The exclamation mark doesn't mean I'm a special fan. I've just heard Leviev, and to hear of him again was itself exciting. Long ago he came through the Iron Curtain from a jazz and big band career in Bulgaria, worked in Germany with the supertrombonist Albert Mangelsdorff, played on a brilliant Art Pepper album, and was associated with the late maverick genius Don Ellis until Ellis' early death.
No minor/marginal performer or classical graduate trying to, Leviev's been playing jazz since he lived in Bulgaria, a country whose indigenous music's distinction in rhythmic and harmonic terms would be no disadvantage; and he can play Beethoven. He might have been the pianist of Don Ellis's dreams. Leviev was a useful candidate for music whose time signatures could resemble blood pressure readings. The present set is the pilot of a project to revive, even pioneer, Ellis's compositions.
An unusually complete musician and instrumentalist (trumpeter), Ellis applied some of his "avant-garde/experimental" ideas running a (very) big band whose further intention was to hold a rock music audience. Like Charles Lloyd, he was called a charlatanwhich he wasn't. Heady stuff!
Heart problems killed him, but not before he'd made innovations and associated them with what the New Orleans veteran Henry "Red" Allen was doing at the same time, in continuity with tradition. The stride and walking, almost boogie bass elements Leviev applies in the opener, "Pussy Wiggle Stomp," bring roots to mind. The liner notes report that the orginal plan was for a very superior demo disc consisting exclusively of previously unrecorded Ellis compositions. Leviev's playing of some classic Ellis numbers changed that.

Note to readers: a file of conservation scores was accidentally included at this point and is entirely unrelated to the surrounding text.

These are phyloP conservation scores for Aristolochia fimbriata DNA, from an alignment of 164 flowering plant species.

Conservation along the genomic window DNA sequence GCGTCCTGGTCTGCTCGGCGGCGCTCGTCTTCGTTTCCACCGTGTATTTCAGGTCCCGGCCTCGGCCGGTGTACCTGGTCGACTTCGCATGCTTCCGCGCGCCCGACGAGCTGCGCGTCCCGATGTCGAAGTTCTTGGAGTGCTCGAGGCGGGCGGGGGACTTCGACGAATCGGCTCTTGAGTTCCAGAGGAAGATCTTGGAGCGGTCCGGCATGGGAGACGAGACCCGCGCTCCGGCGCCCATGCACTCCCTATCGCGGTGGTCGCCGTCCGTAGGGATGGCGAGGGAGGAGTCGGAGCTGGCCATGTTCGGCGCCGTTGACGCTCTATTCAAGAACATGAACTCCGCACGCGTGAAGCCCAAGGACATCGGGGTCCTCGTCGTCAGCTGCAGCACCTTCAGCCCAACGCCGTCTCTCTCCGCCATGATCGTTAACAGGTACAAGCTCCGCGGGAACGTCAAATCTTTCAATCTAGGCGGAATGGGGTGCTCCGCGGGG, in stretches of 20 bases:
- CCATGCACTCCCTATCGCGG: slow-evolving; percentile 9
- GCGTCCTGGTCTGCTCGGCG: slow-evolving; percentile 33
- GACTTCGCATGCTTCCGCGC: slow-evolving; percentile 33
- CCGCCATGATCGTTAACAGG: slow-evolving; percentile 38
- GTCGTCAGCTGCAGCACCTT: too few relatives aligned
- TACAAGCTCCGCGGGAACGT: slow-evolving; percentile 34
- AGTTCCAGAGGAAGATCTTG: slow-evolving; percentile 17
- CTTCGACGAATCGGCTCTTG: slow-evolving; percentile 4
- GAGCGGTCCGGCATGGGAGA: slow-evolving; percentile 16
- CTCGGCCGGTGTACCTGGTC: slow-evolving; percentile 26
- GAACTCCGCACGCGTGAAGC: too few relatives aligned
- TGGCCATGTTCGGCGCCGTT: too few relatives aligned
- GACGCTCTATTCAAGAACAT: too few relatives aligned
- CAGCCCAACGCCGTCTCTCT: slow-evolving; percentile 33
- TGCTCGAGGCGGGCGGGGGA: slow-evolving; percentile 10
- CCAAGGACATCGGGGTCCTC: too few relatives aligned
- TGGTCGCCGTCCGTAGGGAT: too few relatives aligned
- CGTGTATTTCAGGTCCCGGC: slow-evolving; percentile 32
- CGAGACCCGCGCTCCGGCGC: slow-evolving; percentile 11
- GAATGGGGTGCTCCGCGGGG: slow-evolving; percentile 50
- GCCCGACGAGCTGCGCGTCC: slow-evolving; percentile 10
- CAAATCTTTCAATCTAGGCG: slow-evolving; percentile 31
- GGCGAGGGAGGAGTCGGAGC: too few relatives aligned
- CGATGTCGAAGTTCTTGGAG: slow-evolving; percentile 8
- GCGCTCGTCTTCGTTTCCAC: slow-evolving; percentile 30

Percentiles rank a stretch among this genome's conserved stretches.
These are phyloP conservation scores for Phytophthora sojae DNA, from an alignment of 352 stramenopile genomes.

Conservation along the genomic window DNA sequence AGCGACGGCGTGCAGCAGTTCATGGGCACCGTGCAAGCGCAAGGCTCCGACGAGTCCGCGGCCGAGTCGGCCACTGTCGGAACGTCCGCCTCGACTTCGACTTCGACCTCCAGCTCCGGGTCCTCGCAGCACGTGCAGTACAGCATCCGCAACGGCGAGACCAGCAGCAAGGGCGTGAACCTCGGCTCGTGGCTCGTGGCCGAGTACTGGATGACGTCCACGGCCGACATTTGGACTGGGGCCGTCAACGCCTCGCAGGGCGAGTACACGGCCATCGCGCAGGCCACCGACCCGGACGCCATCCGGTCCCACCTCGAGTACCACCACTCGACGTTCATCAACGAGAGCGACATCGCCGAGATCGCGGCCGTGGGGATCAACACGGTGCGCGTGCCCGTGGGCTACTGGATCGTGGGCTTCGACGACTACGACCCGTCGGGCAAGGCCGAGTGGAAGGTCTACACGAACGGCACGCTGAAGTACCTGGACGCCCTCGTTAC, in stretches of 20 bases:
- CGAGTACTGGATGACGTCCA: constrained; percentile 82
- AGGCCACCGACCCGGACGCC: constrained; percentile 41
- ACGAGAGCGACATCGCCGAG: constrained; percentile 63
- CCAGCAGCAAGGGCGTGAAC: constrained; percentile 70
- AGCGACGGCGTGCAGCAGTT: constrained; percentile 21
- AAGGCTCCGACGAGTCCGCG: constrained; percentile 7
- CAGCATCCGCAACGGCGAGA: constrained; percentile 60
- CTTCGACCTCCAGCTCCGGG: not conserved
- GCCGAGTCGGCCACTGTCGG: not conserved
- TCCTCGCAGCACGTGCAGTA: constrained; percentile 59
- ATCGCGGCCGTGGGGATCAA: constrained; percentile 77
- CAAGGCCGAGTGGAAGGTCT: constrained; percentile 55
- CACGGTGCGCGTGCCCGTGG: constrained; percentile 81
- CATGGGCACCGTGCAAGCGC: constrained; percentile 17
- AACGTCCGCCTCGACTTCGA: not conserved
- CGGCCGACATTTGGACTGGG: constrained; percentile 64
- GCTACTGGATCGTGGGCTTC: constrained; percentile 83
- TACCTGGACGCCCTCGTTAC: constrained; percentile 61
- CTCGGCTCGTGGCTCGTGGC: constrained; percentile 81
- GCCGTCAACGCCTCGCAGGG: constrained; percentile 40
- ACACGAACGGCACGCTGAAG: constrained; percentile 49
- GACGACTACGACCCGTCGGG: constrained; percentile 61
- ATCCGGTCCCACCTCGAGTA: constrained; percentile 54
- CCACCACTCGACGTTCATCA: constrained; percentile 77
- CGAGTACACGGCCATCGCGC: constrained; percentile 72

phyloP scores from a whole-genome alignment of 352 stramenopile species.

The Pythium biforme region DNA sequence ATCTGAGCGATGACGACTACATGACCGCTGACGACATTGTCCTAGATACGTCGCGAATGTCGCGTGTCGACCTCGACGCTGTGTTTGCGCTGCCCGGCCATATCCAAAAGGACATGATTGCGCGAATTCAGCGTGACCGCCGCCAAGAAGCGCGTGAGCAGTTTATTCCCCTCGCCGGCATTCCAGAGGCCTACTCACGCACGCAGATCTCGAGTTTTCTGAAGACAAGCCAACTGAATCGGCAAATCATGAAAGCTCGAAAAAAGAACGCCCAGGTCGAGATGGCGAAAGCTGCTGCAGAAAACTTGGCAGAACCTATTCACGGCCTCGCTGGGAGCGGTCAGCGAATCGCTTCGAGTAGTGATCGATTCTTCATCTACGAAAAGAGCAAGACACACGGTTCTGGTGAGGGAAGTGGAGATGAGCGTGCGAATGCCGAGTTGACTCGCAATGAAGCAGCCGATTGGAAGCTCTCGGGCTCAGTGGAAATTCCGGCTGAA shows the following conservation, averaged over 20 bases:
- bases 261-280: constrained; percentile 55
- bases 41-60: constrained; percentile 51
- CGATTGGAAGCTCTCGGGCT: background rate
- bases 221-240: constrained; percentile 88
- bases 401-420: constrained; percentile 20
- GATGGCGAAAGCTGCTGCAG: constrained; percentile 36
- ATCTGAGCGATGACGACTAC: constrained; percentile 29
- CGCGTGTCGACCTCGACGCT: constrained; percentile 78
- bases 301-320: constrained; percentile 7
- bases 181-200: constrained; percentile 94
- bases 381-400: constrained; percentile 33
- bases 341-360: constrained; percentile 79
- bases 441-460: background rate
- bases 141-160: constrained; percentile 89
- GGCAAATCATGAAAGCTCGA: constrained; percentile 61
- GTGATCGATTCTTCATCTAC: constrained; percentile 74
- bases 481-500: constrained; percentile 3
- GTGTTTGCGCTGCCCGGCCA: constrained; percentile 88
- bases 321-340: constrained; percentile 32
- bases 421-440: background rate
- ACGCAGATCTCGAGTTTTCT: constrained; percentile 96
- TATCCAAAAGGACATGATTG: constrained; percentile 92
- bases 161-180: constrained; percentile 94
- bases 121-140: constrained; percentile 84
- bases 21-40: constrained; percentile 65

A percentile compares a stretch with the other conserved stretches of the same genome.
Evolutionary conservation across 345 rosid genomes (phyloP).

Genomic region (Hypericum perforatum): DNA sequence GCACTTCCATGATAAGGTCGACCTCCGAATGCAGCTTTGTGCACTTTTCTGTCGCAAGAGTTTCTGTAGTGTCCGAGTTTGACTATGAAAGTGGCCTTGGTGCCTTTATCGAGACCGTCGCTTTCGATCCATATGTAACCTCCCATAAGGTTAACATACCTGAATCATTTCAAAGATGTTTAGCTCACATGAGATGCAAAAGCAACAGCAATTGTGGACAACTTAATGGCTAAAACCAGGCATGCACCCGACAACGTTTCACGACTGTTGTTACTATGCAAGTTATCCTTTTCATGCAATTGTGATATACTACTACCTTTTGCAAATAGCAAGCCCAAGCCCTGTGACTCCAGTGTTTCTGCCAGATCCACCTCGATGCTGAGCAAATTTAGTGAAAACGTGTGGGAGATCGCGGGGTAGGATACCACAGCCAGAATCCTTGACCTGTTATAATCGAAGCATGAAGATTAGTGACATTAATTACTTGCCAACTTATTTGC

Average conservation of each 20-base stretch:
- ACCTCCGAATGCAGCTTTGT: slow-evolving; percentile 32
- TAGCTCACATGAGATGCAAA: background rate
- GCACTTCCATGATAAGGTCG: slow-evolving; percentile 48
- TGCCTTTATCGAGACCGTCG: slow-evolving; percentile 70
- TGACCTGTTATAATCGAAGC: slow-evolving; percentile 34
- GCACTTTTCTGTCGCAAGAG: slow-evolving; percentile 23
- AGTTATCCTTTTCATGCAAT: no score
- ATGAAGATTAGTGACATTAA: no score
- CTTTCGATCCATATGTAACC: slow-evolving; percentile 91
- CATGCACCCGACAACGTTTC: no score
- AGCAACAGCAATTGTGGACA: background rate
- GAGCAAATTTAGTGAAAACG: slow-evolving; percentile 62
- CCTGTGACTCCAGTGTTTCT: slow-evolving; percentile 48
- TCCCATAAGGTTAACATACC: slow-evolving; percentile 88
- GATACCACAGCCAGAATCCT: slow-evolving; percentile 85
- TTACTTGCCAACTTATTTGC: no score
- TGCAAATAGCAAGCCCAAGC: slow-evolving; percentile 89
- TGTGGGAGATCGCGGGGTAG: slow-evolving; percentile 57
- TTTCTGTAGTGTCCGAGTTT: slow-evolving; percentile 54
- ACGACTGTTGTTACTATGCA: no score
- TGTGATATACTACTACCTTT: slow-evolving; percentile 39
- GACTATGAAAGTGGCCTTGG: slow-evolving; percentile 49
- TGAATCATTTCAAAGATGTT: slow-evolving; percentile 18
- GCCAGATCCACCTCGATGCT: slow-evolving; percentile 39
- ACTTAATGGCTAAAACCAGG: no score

"Possibilities" resembles some rhapsodic-virtuosic, orchestral solo piano work by an earlier undervalued Ellis collaborator, Jaki Byard. "Homeless," from 1960, combines bop, a tincture of Ellington piano, and Russian romantic rhapsody. I'd disagree with the inlay suggestion that this solo piano pilot could have been delivered by any of several pianists. Who else could deliver the dynamics of a certain sudden move into pianissimo?
"Simple Samba" follows three examples of orchestral piano with economic simplicity, before the hands start moving about the keyboard, even following lines straight across the piece's leading rhythm. Surely Leviev can't have more than three hands? Some way into "Requiem for a Friendship" they go walkabout, even including a walking bass passage.
"Indian Lady" was a classic Ellis big band wailer, but there's no need to have heard the unforgettable original before being impressed by Leviev's piano transcription stomp. The hefty lumps of a quoted Beethoven sonata tossed into another number are explained as an allusion to Leviev's performance long ago at a live Ellis gig: a bit much, youthful exuberance.
The two concluding numbers, fully written-out Ellis piano miniatures on the edge of impressionism, are something else. On "Rain Forest" Leviev floats the contrasting lines in a contrapuntal section like a master; well, he is one. "Sugar's Lullaby" hovers on the brink of cascading into jazz improvisation, also miraculous. The unknown Ellis, very Ellis. And Milcho Leviev!